To put this in context, the Association of American Medical Colleges reported that the projected physician shortage could be as high as 139,000 physicians by 2033. Couple this with the annual turnover rate of 7% that the healthcare industry sees annually, and we have an alarming situation. Hospital administrators will be tasked with creating sustainable care models and delivering healthcare to populations with less resources.
To solve this challenge, we need to look at physician retention differently. The status quo is not enough, instead innovative programs and original strategies are required to create a sustainable future. The latest report, The Innovation Imperative for Physician Retention, discusses the underlying problems and provides solutions for hospitals and medical practices.
Solutions referenced in the report include:
Create a Physician Retention Committee
Success starts with formalizing a physician retention program. 77% of medical groups report they do not have a formal program or strategy for physician retention. One of the best ways to begin a formalized retention process is to create a Physician Retention Committee. This is a group, often composed of 6-10 physicians. Typically, the staff member tasked with recruitment and retention will also be part of the committee. In addition to leading the charge in physician retention, the committee can foster greater engagement among physicians, turning some of the most dissenting voices into advocates.
For an industry that values data in patient care, too often medical practices do not utilize evidence-based statistics to influence retention strategies. Nearly half of medical practices do not use employee satisfaction surveys to measure engagement. For smaller organizations, this number ballons to 63%. It is important to capture data around physician retention because this information will bring greater understanding of the unique challenges facing an organization.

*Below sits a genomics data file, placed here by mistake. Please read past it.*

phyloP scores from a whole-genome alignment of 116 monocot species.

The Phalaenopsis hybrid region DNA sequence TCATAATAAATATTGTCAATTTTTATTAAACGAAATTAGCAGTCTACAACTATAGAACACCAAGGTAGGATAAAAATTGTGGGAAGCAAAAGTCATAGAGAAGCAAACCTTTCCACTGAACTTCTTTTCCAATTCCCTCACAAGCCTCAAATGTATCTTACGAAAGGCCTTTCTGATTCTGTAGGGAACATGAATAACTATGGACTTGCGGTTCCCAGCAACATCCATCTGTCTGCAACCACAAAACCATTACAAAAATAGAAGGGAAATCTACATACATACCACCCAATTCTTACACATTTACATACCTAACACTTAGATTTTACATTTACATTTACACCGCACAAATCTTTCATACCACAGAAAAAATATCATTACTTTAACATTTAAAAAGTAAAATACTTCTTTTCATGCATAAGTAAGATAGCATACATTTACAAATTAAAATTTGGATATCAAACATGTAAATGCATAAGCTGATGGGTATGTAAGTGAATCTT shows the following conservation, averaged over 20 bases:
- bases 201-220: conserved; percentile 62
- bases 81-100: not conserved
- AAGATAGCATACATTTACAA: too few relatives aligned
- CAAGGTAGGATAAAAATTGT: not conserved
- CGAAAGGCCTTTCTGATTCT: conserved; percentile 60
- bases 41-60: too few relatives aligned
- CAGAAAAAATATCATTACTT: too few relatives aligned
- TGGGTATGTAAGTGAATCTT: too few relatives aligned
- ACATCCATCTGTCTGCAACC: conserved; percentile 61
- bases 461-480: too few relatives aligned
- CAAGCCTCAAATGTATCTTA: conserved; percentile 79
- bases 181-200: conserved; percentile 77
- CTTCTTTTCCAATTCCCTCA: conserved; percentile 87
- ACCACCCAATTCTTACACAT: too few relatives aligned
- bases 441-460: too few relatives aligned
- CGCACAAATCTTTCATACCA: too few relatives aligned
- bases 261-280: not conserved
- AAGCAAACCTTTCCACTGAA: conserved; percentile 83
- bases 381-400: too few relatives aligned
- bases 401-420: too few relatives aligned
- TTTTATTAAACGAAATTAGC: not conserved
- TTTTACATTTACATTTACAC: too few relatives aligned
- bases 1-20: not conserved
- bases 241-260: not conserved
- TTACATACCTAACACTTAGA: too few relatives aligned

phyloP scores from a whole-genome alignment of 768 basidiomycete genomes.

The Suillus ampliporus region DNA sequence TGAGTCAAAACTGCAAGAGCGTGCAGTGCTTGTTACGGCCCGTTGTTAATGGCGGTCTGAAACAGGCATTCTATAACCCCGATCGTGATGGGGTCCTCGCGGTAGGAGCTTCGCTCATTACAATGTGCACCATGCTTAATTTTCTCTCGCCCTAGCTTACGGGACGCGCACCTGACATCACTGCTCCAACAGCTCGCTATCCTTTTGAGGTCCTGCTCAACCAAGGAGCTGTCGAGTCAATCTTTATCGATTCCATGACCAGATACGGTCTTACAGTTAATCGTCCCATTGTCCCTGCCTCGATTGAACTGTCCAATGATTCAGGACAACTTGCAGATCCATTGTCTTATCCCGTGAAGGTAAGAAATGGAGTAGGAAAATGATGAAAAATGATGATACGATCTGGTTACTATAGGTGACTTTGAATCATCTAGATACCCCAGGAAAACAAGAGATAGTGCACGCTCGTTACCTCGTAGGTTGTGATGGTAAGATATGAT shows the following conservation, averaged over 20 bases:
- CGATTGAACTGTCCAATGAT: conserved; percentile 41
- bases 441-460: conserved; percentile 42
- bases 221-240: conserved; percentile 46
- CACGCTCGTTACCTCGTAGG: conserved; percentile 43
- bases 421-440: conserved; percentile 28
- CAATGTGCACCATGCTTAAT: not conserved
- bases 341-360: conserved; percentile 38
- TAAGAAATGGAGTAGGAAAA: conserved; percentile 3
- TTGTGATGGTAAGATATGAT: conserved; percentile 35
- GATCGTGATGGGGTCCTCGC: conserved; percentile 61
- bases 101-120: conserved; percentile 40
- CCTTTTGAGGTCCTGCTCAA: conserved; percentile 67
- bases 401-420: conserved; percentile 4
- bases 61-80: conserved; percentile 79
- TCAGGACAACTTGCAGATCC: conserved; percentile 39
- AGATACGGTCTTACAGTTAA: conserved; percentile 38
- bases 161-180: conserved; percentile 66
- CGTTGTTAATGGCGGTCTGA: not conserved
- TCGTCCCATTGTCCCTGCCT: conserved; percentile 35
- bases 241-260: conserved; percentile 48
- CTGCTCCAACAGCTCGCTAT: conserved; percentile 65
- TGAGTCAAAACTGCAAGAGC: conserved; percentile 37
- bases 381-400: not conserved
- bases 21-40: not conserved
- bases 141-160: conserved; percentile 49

Virtual healthcare represents an immense opportunity to support physicians and create a newfound work-life balance. In many cases, it is underutilized. According to the report, only 44% of respondents actively encourage hybrid work for eligible positions, while 63% of respondents said that all clinical staff are required to work full-time and on-site.
Hospitals and medical practices that integrate telehealth into their existing care model will free up on-site clinicians to address immediate patient needs while creating new pathways for physicians in the organization to create meaningful careers. This serves as a win for both patients and clinicians.
Embrace Locum Tenens
Some of the most innovative organizations look beyond the obvious to solve physician retention challenges. Locum tenens can provide additional support for in-house physicians, allowing them greater flexibility and work-life balance. Yet, according to the report, only 2% of respondents saw it as a factor for influencing physician retention. Embracing locum tenens can serve as a valuable tool to safeguard against burnout and retain top clinical talent.
We must think about physician retention differently. It starts with understanding the unique nature of a facility’s situation, then developing strategies that boost clinician engagement and experience. Previous traditional methods of staffing and recruiting will not work in an era of burnout and greater employment opportunities.
With the right combination of compensation, culture and support, healthcare organizations can innovate their way through the Great Resignation and gain the productivity that will provide the revenue recovery many are looking for in the age of inflation.
About the author
Associate Vice President of Telehealth
Pamela Ograbisz, Associate Vice President of Telehealth for LocumTenens.com. With 20 years of experience in cardiothoracic surgery and internal medicine, she is passionate about delivering quality healthcare in a timely manner. Dr. Ograbisz is confident that telehealth programs are the key to improving health and the overall patient experience.